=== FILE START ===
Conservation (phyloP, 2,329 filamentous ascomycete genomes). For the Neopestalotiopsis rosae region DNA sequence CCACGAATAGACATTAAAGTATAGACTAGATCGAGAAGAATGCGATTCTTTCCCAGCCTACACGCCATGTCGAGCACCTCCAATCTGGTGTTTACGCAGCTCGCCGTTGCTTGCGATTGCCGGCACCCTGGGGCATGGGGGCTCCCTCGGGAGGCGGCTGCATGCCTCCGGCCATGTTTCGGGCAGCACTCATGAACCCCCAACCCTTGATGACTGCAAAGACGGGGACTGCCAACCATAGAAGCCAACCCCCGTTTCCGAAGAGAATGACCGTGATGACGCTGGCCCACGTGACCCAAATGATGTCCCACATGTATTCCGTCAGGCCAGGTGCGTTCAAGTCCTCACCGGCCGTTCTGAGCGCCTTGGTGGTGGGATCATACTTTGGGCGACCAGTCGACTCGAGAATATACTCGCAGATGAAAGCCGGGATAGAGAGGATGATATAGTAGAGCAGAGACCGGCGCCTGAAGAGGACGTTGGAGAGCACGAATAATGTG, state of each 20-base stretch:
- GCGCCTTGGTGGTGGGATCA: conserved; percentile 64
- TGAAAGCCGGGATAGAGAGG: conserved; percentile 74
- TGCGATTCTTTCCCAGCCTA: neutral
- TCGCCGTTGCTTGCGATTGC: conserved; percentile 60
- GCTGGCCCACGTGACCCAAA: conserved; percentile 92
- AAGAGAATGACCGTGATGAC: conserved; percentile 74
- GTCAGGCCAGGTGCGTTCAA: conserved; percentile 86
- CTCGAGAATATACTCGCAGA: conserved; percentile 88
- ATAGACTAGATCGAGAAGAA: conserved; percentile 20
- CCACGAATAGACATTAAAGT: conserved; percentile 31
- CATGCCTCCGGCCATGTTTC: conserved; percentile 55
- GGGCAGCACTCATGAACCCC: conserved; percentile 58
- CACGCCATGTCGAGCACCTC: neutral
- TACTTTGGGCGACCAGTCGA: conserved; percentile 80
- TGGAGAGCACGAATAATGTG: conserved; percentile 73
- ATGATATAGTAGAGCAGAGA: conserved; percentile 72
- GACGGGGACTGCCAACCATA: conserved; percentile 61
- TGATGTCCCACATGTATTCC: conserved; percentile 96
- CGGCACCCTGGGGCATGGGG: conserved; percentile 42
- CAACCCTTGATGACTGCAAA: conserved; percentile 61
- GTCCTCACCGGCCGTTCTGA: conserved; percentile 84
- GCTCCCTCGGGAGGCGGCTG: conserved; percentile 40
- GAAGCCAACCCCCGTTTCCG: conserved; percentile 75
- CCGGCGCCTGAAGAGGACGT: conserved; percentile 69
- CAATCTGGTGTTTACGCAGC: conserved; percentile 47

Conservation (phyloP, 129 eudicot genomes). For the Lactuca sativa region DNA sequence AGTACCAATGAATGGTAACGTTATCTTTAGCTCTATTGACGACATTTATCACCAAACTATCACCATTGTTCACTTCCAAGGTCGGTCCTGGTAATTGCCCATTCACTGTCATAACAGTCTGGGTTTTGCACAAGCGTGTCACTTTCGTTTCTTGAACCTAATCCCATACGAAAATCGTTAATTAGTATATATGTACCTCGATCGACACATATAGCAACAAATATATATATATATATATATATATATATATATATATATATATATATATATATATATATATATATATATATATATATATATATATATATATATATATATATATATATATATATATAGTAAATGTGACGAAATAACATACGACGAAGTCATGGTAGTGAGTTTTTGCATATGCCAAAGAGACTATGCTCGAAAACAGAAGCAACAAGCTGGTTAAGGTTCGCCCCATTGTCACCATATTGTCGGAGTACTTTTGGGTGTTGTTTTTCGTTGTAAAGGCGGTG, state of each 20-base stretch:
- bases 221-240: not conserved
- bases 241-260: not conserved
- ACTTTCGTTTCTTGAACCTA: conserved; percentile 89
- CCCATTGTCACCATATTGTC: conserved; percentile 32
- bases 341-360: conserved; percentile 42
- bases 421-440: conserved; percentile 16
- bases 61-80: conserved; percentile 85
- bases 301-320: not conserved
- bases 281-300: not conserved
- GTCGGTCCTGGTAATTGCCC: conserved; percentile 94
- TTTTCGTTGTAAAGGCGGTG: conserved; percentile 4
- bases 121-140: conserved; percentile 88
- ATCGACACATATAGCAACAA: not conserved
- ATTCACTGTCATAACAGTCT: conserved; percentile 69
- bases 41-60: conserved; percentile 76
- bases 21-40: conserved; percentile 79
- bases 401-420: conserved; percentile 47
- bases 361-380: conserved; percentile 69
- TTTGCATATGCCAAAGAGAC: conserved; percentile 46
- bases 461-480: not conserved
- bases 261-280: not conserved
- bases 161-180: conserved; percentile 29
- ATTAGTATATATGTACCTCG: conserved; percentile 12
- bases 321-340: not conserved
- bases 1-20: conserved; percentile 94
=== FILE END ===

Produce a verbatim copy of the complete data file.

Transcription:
Conservation (phyloP, 2,329 filamentous ascomycete genomes). For the Neopestalotiopsis rosae region DNA sequence CCACGAATAGACATTAAAGTATAGACTAGATCGAGAAGAATGCGATTCTTTCCCAGCCTACACGCCATGTCGAGCACCTCCAATCTGGTGTTTACGCAGCTCGCCGTTGCTTGCGATTGCCGGCACCCTGGGGCATGGGGGCTCCCTCGGGAGGCGGCTGCATGCCTCCGGCCATGTTTCGGGCAGCACTCATGAACCCCCAACCCTTGATGACTGCAAAGACGGGGACTGCCAACCATAGAAGCCAACCCCCGTTTCCGAAGAGAATGACCGTGATGACGCTGGCCCACGTGACCCAAATGATGTCCCACATGTATTCCGTCAGGCCAGGTGCGTTCAAGTCCTCACCGGCCGTTCTGAGCGCCTTGGTGGTGGGATCATACTTTGGGCGACCAGTCGACTCGAGAATATACTCGCAGATGAAAGCCGGGATAGAGAGGATGATATAGTAGAGCAGAGACCGGCGCCTGAAGAGGACGTTGGAGAGCACGAATAATGTG, state of each 20-base stretch:
- GCGCCTTGGTGGTGGGATCA: conserved; percentile 64
- TGAAAGCCGGGATAGAGAGG: conserved; percentile 74
- TGCGATTCTTTCCCAGCCTA: neutral
- TCGCCGTTGCTTGCGATTGC: conserved; percentile 60
- GCTGGCCCACGTGACCCAAA: conserved; percentile 92
- AAGAGAATGACCGTGATGAC: conserved; percentile 74
- GTCAGGCCAGGTGCGTTCAA: conserved; percentile 86
- CTCGAGAATATACTCGCAGA: conserved; percentile 88
- ATAGACTAGATCGAGAAGAA: conserved; percentile 20
- CCACGAATAGACATTAAAGT: conserved; percentile 31
- CATGCCTCCGGCCATGTTTC: conserved; percentile 55
- GGGCAGCACTCATGAACCCC: conserved; percentile 58
- CACGCCATGTCGAGCACCTC: neutral
- TACTTTGGGCGACCAGTCGA: conserved; percentile 80
- TGGAGAGCACGAATAATGTG: conserved; percentile 73
- ATGATATAGTAGAGCAGAGA: conserved; percentile 72
- GACGGGGACTGCCAACCATA: conserved; percentile 61
- TGATGTCCCACATGTATTCC: conserved; percentile 96
- CGGCACCCTGGGGCATGGGG: conserved; percentile 42
- CAACCCTTGATGACTGCAAA: conserved; percentile 61
- GTCCTCACCGGCCGTTCTGA: conserved; percentile 84
- GCTCCCTCGGGAGGCGGCTG: conserved; percentile 40
- GAAGCCAACCCCCGTTTCCG: conserved; percentile 75
- CCGGCGCCTGAAGAGGACGT: conserved; percentile 69
- CAATCTGGTGTTTACGCAGC: conserved; percentile 47

Conservation (phyloP, 129 eudicot genomes). For the Lactuca sativa region DNA sequence AGTACCAATGAATGGTAACGTTATCTTTAGCTCTATTGACGACATTTATCACCAAACTATCACCATTGTTCACTTCCAAGGTCGGTCCTGGTAATTGCCCATTCACTGTCATAACAGTCTGGGTTTTGCACAAGCGTGTCACTTTCGTTTCTTGAACCTAATCCCATACGAAAATCGTTAATTAGTATATATGTACCTCGATCGACACATATAGCAACAAATATATATATATATATATATATATATATATATATATATATATATATATATATATATATATATATATATATATATATATATATATATATATATATATATATATATATATATATATAGTAAATGTGACGAAATAACATACGACGAAGTCATGGTAGTGAGTTTTTGCATATGCCAAAGAGACTATGCTCGAAAACAGAAGCAACAAGCTGGTTAAGGTTCGCCCCATTGTCACCATATTGTCGGAGTACTTTTGGGTGTTGTTTTTCGTTGTAAAGGCGGTG, state of each 20-base stretch:
- bases 221-240: not conserved
- bases 241-260: not conserved
- ACTTTCGTTTCTTGAACCTA: conserved; percentile 89
- CCCATTGTCACCATATTGTC: conserved; percentile 32
- bases 341-360: conserved; percentile 42
- bases 421-440: conserved; percentile 16
- bases 61-80: conserved; percentile 85
- bases 301-320: not conserved
- bases 281-300: not conserved
- GTCGGTCCTGGTAATTGCCC: conserved; percentile 94
- TTTTCGTTGTAAAGGCGGTG: conserved; percentile 4
- bases 121-140: conserved; percentile 88
- ATCGACACATATAGCAACAA: not conserved
- ATTCACTGTCATAACAGTCT: conserved; percentile 69
- bases 41-60: conserved; percentile 76
- bases 21-40: conserved; percentile 79
- bases 401-420: conserved; percentile 47
- bases 361-380: conserved; percentile 69
- TTTGCATATGCCAAAGAGAC: conserved; percentile 46
- bases 461-480: not conserved
- bases 261-280: not conserved
- bases 161-180: conserved; percentile 29
- ATTAGTATATATGTACCTCG: conserved; percentile 12
- bases 321-340: not conserved
- bases 1-20: conserved; percentile 94